And just to prove to you that I wouldn’t ask you to do something that I’m not willing to do myself, I have already started.  I have always been curious about the vegetarian lifestyle and have decided to go both vegetarian and dairy free for 30 days.  (Today is day four.)  I want to see if the experience changes the way I think about what I put in my body, or where my food is coming from.  I am already learning (I’m sure you’ll be reading all about it in a future blog) and life is a little more interesting than it was four days ago.

If you decide to take me up on my challenge, I would love to hear about it.  If you think that everything I’ve written is a bunch of malarkey, that’s okay too.  My belief system does not have to be your belief system, nor is it a threat to your belief system.  If you have taken even one thing from what I have written (like I did from the evangelical sermon) then I would encourage you to share this post and get some real conversation rolling.  Thanks for reading!

*Quotation is from Turning to One Another: Simple Conversations to Restore Hope to the Future Berrett-Koehler Publishers; First Edition (January 9, 2002)

Part 2B: How I ended up following in my parents footsteps and pursuing a career in education, despite having a fool proof plan to go to law school and blah blah blah

This entry is a continuation of two other entries.  If you have not read the other entries, you can find them here:

Stepping Outside the Box

To say that I had stepped outside my comfort zone upon my arrival to the small college in Southeast Kentucky that would be my home for four months would be a gross understatement.  I had come from an urban campus of 5,000 undergraduates- 25% of whom were Jewish and many of whom were from Long Island.  I now found myself on a rural campus of about 800 undergraduates, presumably the only Jew for 200 miles.

My home campus had co-ed dorms and some co-ed bathrooms, 24 hour visitation, and while technically a dry campus, there was plenty of drinking going on behind closed doors.  The college at which the Appalachian Semester Program was based was located in a dry county, with an all female and an all male dorm.  There were strict visitation hours and if someone of the opposite sex was in your room, the door had to remain open and a 60 watt light bulb had to be turned on at all time.  (Under those conditions, I think the only thing turned on was the light bulb, which was probably the point.)

There were 12 of us participating in the Appalachian Semester Program (ASP) that semester from schools throughout the Northeast, Mid-Atlantic, and Mid-West.  Some of us felt more at home than others.  Despite feeling like a fish out of water, I did the best I could to gain as much as I could from this semester long, once in a formal education experience.

And what an experience it was.  Under the tutelage of our trusty professor who doubled as our tour guide, we explored Appalachia (in a 12 passenger van) from corner to corner.  We traveled North to Cincinnati for a conference on Urban Appalachia.  We ventured South to Knoxville, TN and visited the Highlander Center, Great Smokey Mountain National Park, and the TVA Dam.

In Southeastern KY, our group visited a coal mine, a snake handling church, community organizations, farms, schools, and local festivals.  We even crashed (sort of) a family reunion and were welcomed with open arms by our hosts.  I learned to quilt, weave, and log roll.  I even took a clog dancing class.  I could write an entire book covering all of the amazing places we saw, and the fascinating people we met.  It was the ultimate in experiential education.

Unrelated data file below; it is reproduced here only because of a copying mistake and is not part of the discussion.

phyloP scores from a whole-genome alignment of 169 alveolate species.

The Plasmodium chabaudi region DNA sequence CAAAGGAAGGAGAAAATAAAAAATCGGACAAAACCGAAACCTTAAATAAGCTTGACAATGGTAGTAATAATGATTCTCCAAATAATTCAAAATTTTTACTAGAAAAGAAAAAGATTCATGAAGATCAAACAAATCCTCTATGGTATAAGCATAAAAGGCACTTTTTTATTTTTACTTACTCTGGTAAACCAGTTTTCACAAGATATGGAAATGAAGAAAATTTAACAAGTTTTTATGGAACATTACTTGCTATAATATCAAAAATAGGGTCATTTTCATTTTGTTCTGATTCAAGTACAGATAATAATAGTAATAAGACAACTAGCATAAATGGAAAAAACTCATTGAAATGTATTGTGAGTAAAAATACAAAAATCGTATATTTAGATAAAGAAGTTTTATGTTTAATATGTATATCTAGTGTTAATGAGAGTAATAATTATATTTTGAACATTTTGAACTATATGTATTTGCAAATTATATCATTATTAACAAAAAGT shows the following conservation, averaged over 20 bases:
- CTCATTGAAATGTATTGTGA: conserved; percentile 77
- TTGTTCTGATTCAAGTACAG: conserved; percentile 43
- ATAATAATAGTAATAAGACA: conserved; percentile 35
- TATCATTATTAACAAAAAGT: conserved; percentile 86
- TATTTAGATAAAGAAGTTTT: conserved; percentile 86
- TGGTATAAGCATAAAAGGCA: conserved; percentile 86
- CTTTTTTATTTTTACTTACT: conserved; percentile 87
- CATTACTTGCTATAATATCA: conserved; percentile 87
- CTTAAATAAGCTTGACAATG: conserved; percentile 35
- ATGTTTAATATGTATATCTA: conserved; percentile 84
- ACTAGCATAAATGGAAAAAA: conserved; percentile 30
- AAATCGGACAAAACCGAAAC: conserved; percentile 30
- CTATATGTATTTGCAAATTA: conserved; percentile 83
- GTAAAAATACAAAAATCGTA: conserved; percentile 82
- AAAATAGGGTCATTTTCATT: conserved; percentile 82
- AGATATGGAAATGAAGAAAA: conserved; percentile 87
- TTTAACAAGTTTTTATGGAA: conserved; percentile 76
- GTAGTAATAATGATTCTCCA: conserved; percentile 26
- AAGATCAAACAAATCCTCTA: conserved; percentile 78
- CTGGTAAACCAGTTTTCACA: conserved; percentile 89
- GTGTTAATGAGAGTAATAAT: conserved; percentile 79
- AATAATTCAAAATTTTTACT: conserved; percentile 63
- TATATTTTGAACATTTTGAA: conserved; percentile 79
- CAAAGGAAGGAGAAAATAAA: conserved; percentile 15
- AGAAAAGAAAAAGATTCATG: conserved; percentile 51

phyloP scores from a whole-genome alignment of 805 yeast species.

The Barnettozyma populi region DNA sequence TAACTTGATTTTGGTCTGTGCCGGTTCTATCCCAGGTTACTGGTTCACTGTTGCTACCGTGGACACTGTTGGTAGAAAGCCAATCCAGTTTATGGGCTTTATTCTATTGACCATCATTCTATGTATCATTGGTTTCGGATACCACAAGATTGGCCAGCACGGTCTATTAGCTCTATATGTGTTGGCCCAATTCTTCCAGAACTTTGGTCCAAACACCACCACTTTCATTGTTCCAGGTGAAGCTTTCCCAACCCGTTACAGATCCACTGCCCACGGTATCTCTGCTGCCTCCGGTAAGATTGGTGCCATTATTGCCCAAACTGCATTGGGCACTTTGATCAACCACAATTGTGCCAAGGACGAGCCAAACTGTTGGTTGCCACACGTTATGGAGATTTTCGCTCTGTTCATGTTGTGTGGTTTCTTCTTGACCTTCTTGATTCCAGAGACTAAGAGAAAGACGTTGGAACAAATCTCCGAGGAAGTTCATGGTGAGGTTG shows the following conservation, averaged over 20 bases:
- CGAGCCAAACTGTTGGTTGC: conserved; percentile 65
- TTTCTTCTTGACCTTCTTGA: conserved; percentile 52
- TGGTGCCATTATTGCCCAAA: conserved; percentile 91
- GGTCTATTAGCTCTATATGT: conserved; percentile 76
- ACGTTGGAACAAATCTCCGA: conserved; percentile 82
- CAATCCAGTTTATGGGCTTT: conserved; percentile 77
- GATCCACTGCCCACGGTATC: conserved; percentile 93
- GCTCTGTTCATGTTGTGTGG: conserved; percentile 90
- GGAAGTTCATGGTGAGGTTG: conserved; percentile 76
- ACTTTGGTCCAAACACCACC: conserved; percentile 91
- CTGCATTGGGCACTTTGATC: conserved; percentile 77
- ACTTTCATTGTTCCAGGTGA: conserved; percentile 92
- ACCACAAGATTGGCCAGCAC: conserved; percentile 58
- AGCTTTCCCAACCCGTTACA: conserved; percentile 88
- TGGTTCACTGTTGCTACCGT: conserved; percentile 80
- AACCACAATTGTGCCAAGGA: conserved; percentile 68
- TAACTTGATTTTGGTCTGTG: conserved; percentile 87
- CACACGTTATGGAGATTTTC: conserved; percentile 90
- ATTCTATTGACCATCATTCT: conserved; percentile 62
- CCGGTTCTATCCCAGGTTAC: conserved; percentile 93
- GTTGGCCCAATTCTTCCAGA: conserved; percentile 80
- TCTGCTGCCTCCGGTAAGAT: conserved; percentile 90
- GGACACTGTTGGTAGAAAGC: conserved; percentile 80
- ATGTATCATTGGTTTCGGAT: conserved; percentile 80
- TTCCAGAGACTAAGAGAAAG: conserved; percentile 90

The experience that had the greatest impact on me was my internship.  We had the choice of several internship sites.  My roommate (a social work major at her regular school) interned with the local social services office and got to accompany social workers on home visits.  Another in my cohort shadowed a mid-wife as she provided prenatal care, and performed home deliveries back in “the hollers.”

The internship that caught my interest (much to my own surprise) was being a classroom helper in a 2-3 grade combined classroom at the local, public elementary school.  We had visited the school one day to hear the father of a girl in that classroom talk about his experience as a coal miner.  In addition to describing his job, he talked about the difference between the unionized and non-unionized coal mines; the importance of health insurance (since so many coal miners have respiratory issues at some point); and getting caught in a mine collapse that he was lucky to be rescued from.  He talked about his hopes for his daughter’s future – that he wanted her to have the choice to go to college and be able to make her own decisions about what she wanted to be when she grew up.

We also spent some time that day interacting with the kids, some of whom came from extremely poor and underprivileged families.  They were a curious, energetic bunch, and couldn’t get enough of the attention that we were dishing out.  Maybe it was their hopeful, innocent faces.  Maybe it was their need for extra resources and hands in the classroom.  I’m not sure what it was, precisely.  All I knew was that despite not really feeling all that drawn to children in the past, and despite having no interest in pursuing a career in education those kids had stolen my heart.  I was where I needed to be.